European Competitive Telecommunications Association

Today, the European Parliament voted on a report proposing amendments to the European Commission’s proposal for a revised Payment Services Regulation.

The European telecommunications industry recognises the importance of revising payment service rules to improve consumer protection in electronic payments. We are keen to work closely with the banking sector to fight against impersonation fraud.

Therefore, we call policymakers to find a proportionate and workable solution by deepening cooperation between the two sectors without changing the liability regime.

To be effective in fighting impersonation fraud and safeguarding consumers, the final text should strike the right balance and ensure that any additional obligations on telecommunications providers are aligned with what is legally and technically feasible.

The telecoms industry supports the European Commission’s proposal for closer cooperation between the banking sector and telecommunications operators in the fight against impersonation fraud. While there are numerous cooperation tools between the two sectors in several Member States, the industry is ready to further enhance and develop such cooperation to effectively fight against impersonation fraud.

We note with concern that the European Parliament deviates from the concept of enhanced cooperation and proposes a transfer of liability from the banking sector to the telecoms sector[1].

This is disproportionate and it raises serious reservations insofar as it conflicts with current technical and legal constrains that govern the provision of electronic communications services according to EU legislative provisions applicable to telecommunications operators (net neutrality, secrecy of communications, prohibition of generalized network surveillance, technical controls workable on voice networks etc.).

To be effective in fighting impersonation fraud and safeguarding consumers, the upcoming Regulation needs to strike the right balance and duly consider the roles of the various players in the chain.

It must be stressed that telecommunications operators only have oversight of a very small part of the process when impersonation fraud leads to financial fraud. In fact, they are only carriers (mere conduits) of the information to the recipient and do not have visibility or control over the contents of communications (in the same way that a postal man cannot be expected to police or be blamed for the content of letters they deliver, nor is he legally authorized to open these letters to read their content). For example, operators are limited in their ability to monitor the content of an SMS and to remove it from the customer’s device once it is delivered.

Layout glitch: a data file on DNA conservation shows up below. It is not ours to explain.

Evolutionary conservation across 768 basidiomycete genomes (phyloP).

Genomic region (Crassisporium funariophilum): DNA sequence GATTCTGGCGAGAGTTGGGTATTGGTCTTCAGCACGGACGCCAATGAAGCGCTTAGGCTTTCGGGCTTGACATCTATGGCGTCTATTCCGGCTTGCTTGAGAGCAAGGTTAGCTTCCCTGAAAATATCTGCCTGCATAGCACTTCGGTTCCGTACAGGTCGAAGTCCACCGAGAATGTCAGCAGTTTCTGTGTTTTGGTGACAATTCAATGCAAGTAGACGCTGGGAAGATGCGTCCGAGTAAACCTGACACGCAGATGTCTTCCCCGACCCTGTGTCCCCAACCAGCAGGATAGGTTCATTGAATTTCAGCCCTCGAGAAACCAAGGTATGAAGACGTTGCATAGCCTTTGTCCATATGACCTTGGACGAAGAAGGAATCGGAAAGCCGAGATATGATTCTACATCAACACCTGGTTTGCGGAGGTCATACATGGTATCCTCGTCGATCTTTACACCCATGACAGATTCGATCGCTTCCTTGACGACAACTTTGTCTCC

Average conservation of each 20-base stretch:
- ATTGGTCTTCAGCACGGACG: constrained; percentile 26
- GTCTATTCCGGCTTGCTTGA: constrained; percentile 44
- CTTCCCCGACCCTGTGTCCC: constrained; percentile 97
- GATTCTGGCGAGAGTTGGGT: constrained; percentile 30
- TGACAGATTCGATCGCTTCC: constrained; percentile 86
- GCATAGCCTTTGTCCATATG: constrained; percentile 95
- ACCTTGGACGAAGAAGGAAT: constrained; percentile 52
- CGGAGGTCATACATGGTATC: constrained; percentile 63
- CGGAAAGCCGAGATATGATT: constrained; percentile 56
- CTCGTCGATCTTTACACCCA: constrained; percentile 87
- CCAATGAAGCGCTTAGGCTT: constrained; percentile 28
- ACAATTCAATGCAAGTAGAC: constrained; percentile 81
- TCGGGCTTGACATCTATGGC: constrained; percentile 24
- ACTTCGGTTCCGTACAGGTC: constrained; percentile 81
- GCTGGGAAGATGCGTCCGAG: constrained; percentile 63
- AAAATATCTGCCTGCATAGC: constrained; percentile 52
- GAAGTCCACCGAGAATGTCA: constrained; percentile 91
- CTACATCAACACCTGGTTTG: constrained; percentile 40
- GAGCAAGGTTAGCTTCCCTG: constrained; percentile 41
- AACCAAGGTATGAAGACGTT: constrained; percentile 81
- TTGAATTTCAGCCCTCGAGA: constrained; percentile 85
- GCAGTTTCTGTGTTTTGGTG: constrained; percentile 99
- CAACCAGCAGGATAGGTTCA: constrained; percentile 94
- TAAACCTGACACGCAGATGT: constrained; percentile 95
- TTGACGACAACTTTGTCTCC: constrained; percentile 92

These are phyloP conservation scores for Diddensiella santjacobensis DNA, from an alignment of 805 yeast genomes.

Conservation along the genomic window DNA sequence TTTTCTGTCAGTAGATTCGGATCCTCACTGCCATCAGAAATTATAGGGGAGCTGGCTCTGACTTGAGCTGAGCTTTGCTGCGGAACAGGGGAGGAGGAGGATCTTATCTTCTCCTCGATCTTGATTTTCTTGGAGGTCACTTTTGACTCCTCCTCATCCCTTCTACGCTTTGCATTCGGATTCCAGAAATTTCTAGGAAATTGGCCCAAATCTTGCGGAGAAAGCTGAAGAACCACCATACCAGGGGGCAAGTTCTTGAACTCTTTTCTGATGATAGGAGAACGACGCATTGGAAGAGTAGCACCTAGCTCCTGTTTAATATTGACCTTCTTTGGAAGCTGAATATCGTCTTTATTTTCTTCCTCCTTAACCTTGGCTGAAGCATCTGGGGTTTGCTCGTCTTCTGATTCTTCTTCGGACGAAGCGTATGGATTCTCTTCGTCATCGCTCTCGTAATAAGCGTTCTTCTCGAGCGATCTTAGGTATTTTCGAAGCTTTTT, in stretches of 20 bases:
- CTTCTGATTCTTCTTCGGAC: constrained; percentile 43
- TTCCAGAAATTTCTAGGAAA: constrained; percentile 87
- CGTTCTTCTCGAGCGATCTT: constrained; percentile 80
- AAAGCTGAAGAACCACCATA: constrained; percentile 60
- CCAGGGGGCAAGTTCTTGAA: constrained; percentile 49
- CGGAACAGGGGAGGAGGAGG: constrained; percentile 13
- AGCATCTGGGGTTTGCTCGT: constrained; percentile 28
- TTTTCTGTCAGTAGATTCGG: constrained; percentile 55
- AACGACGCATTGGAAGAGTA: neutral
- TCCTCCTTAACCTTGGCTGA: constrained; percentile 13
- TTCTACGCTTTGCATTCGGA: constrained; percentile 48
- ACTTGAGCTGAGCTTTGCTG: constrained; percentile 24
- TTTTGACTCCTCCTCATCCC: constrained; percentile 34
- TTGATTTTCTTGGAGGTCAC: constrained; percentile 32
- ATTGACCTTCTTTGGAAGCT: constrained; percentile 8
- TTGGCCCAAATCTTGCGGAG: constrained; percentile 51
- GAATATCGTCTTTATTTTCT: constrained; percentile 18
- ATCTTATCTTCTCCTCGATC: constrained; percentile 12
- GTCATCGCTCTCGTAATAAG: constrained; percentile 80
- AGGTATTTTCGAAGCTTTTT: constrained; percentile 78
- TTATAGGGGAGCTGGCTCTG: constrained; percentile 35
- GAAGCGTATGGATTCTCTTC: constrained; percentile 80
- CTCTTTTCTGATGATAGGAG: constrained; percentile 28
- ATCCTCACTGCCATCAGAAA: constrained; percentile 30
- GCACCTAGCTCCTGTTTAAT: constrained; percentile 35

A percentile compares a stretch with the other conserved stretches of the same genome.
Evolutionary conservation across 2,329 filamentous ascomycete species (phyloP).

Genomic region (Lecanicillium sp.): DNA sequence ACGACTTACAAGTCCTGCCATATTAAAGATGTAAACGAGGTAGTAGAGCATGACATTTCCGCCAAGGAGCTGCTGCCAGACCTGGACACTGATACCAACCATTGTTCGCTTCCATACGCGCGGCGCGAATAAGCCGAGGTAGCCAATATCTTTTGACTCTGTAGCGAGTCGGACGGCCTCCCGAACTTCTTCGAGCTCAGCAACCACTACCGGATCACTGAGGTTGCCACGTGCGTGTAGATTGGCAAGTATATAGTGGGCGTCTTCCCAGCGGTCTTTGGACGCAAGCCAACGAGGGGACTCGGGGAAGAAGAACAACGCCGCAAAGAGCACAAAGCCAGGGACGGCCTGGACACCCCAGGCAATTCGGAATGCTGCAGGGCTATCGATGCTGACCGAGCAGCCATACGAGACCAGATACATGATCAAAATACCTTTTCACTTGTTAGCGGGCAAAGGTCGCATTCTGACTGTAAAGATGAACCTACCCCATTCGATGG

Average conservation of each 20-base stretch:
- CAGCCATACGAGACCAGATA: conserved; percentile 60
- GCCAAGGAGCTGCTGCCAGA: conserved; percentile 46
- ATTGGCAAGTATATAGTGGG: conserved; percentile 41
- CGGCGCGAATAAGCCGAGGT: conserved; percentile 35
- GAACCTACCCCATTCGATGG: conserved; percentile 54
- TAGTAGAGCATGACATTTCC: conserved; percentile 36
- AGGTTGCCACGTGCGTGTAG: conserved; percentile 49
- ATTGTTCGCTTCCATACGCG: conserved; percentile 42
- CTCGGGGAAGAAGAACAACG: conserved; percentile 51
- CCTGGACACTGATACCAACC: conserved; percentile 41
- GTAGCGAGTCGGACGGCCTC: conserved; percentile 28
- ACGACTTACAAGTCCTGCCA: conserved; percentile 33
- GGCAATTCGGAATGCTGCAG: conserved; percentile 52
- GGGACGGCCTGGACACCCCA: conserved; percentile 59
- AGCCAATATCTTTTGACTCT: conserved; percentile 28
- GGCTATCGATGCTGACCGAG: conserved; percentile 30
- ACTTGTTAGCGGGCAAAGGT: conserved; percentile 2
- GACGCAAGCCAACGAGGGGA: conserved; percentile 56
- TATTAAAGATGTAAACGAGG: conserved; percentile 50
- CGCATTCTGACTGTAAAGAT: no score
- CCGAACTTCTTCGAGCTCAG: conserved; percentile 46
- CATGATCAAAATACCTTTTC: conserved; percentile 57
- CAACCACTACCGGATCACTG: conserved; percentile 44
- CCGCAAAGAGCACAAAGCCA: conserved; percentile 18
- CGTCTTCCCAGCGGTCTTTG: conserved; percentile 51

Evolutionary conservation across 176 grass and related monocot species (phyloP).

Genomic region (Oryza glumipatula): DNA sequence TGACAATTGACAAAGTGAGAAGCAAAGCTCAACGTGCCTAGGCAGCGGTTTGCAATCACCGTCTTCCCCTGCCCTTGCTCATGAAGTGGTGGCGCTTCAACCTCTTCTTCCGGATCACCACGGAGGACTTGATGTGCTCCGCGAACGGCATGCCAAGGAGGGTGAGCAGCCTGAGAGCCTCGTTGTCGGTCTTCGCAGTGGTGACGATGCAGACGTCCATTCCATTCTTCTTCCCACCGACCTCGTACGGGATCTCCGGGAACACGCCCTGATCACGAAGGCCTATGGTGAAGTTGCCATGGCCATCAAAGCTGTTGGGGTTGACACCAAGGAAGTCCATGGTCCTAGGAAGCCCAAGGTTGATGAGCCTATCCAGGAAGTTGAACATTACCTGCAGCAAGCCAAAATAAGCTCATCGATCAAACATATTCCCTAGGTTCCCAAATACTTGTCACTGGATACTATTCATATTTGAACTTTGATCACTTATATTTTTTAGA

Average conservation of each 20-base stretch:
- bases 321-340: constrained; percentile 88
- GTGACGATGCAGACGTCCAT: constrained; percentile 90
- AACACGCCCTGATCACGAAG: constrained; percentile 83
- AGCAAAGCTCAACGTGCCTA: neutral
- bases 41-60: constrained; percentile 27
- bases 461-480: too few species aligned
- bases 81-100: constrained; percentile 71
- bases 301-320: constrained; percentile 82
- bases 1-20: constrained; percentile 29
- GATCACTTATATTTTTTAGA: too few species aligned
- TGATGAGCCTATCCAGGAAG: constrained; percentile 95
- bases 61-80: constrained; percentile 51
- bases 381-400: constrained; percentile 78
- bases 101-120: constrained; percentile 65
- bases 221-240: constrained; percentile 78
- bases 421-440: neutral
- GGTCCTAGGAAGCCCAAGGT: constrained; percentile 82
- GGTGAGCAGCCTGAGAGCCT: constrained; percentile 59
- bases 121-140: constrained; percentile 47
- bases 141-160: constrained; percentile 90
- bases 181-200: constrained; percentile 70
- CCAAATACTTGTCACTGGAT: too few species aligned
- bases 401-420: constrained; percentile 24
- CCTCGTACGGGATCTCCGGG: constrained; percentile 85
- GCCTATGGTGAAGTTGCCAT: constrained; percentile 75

Considering these concerns, we call on policy makers to adopt a proportionate and balanced approach in the next phase of the legislative process.


[1] In particular, the Recital  81 and Article 59 of the amended text, which is approved today by the European Parliament, as well as the Article 2, comma 9a critically stating that  “The provisions of Article 59 shall also apply to electronic communications service providers and online platforms.”


* * *

ecta members are united in their belief that an inclusive electronic communications sector, embracing a multitude of participants, both large and small, and nurturing a diverse array of products and services, is essential to empower the entire European economy and unleash its innovative potential in the digital realm. In other words, diversity in telecoms is essential to guarantee Europe’s Competitiveness. This is the key message that ecta and its members continuously promote.

For further information on the contents of this press release and ecta’s positions, please contact:

Luc Hindryckx, Director General, +32 472 35 06 54

ecta’s latest views and activities: Résultat de recherche d'images pour "twitter"@twECTA

Click here to download the PDF version

Read the ecta manifesto for the European elections here


ecta, the european competitive telecommunications association (, represents those alternative operators who, relying on the pro-competitive EU legal framework that has created a free market for electronic communications, have helped overcome national monopolies to give EU citizens, businesses and public administrations quality and choice at affordable prices. ecta represents at large those operators who are driving the development of an accessible Gigabit society, who represent significant investments in fixed, mobile and fixed wireless access networks that qualify as Very High Capacity Networks and who demonstrate unique innovation capabilities.

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